Radio

Sundays 8pm to 11pm on Radio 2

New Episodes at CBC Music

New Episodes at CBC Music

Need more Strombo Show? Head over to our page on CBC Music for new episodes, playlists and video extras.

CBC Music Past Shows

 

 

Alt News
German Authorities Seize $1.4B In Art The Nazis Deemed “Degenerate” From Small Munich Apartment
November 4, 2013
submit to reddit
Gurlitt's apartment
1/2 OPEN GALLERY

In July 1939, the Nazi Party organized an exhibition of "Degenerate Art" in Munich made up of works confiscated from German museums which "insult German feeling, or destroy or confuse natural form or simply reveal an absence of adequate manual and artistic skill." The artists on display included some of the greats of the 20th century: Marc Chagall, Wassily Kandinsky, Paul Klee and more. As many as 300 of those works, along with pieces by Pablo Picasso, Pierre-Auguste Renoir and Henri Matisse, have turned up in the apartment of an 80-year-old man in Schwabing, in northern Munich.

It's believed to be the biggest artistic find since the Second World War, reports The Guardian.

The story was broken over the weekend by a German magazine called Focus, which reported that police searched an apartment belonging to a man named Cornelius Gurlitt in 2011, and found 1,500 works valued at as much as $1.4 billion. Gurlitt is the son of Hildebrandt Gurlitt, a half-Jewish German art collector who was commissioned by the Nazi propaganda minister Josef Goebbels to sell off the "degenerate" works. It now appears he kept many of them for himself, although the magazine reports that he'd claimed his collection was destroyed in the 1945 bombing of Dresden. He died in a car crash in 1956.

The authorities only came to discover the massive collection of paintings by a remarkable coincidence, reports Focus. In 2010, customs officials on a train from Zurich to Munich were conducting a routine check on passengers and asked for the papers of Cornelius Gurlitt, who appeared nervous and was carrying €9,000 — just under the limit that must be declared when crossing borders in Europe. Authorities let him go, but followed up when it turned out he'd given them a false address and wasn't registered with the German tax authorities or social services.

German police soon applied for a warrant, and in spring, 2011, they searched his small apartment, finding the enormous cache of paintings behind a large pile of canned food. A customs official was quoted in Focus as saying, "We went into the apartment expecting to find a few thousand undeclared euros, maybe a black bank account. But we were stunned with what we found. From floor to ceiling, from bedroom to bathroom, were piles and piles of old food in tins and old noodles, much of it from the 1980s. And behind it all these pictures. They are worth over a billion euros we are told, but the real worth is inestimable. They are treasures." (The translation is from the Daily Mail.)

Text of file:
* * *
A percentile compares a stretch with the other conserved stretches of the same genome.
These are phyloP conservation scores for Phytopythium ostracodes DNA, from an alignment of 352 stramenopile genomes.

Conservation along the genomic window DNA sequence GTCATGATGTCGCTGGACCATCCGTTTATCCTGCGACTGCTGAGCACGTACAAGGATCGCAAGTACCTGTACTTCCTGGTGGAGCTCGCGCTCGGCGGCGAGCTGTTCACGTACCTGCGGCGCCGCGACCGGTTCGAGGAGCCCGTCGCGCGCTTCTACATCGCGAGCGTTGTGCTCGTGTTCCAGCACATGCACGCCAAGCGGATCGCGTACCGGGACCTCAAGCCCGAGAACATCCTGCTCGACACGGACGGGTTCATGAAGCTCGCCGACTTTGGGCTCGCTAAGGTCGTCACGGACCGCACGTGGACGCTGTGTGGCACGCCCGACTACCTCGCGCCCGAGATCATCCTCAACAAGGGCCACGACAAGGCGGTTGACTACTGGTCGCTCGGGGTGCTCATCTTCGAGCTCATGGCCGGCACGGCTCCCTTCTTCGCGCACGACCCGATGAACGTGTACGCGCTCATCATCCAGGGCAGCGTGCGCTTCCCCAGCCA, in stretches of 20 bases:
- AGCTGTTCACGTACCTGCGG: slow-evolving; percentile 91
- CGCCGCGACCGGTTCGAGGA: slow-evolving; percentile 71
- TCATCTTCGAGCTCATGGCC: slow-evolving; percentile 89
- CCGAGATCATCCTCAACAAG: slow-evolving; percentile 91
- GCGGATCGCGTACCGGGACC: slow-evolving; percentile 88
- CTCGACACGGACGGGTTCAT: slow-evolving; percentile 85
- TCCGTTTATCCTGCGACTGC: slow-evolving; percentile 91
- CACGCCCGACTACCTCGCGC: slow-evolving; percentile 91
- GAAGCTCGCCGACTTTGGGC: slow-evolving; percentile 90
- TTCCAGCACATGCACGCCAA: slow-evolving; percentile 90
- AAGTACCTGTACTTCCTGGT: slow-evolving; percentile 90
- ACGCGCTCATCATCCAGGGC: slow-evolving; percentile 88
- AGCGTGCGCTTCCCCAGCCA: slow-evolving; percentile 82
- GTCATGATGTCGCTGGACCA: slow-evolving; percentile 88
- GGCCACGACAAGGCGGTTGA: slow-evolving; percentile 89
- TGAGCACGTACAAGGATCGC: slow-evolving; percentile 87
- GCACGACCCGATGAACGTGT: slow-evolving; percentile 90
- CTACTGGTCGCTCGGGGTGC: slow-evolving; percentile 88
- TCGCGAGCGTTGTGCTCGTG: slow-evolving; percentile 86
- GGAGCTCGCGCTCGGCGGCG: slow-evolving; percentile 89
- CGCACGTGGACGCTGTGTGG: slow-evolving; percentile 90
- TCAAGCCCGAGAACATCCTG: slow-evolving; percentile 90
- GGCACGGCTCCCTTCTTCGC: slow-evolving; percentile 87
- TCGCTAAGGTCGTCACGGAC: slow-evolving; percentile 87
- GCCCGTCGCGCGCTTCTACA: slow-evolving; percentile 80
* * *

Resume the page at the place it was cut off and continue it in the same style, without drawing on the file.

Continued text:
The works are now being held in a German customs security facility while a team of experts tries to track down the descendants of the works' rightful owners. One of these is believed to be Anne Sinclair, the granddaughter of Paul Rosenberg, a French Jewish art dealer who'd given his collection to Gurlitt for safe keeping (Sinclair is a television presenter in France and the U.S., and was married to Dominique Strauss-Kahn, the French politician and former head of the International Monetary Fund). Focus reports that if the original owners' heirs are not identified, many of the works may end up being returned to Gurlitt.

Via Daily Mail

Comments

To encourage thoughtful and respectful conversations, first and last names will appear with each submission to CBC/Radio-Canada's online communities (except in children and youth-oriented communities). Pseudonyms will no longer be permitted.

By submitting a comment, you accept that CBC has the right to reproduce and publish that comment in whole or in part, in any manner CBC chooses. Please note that CBC does not endorse the opinions expressed in comments. Comments on this story are moderated according to our Submission Guidelines. Comments are welcome while open. We reserve the right to close comments at any time.

Submission Policy

Note: The CBC does not necessarily endorse any of the views posted. By submitting your comments, you acknowledge that CBC has the right to reproduce, broadcast and publicize those comments or any part thereof in any manner whatsoever. Please note that comments are moderated and published according to our submission guidelines.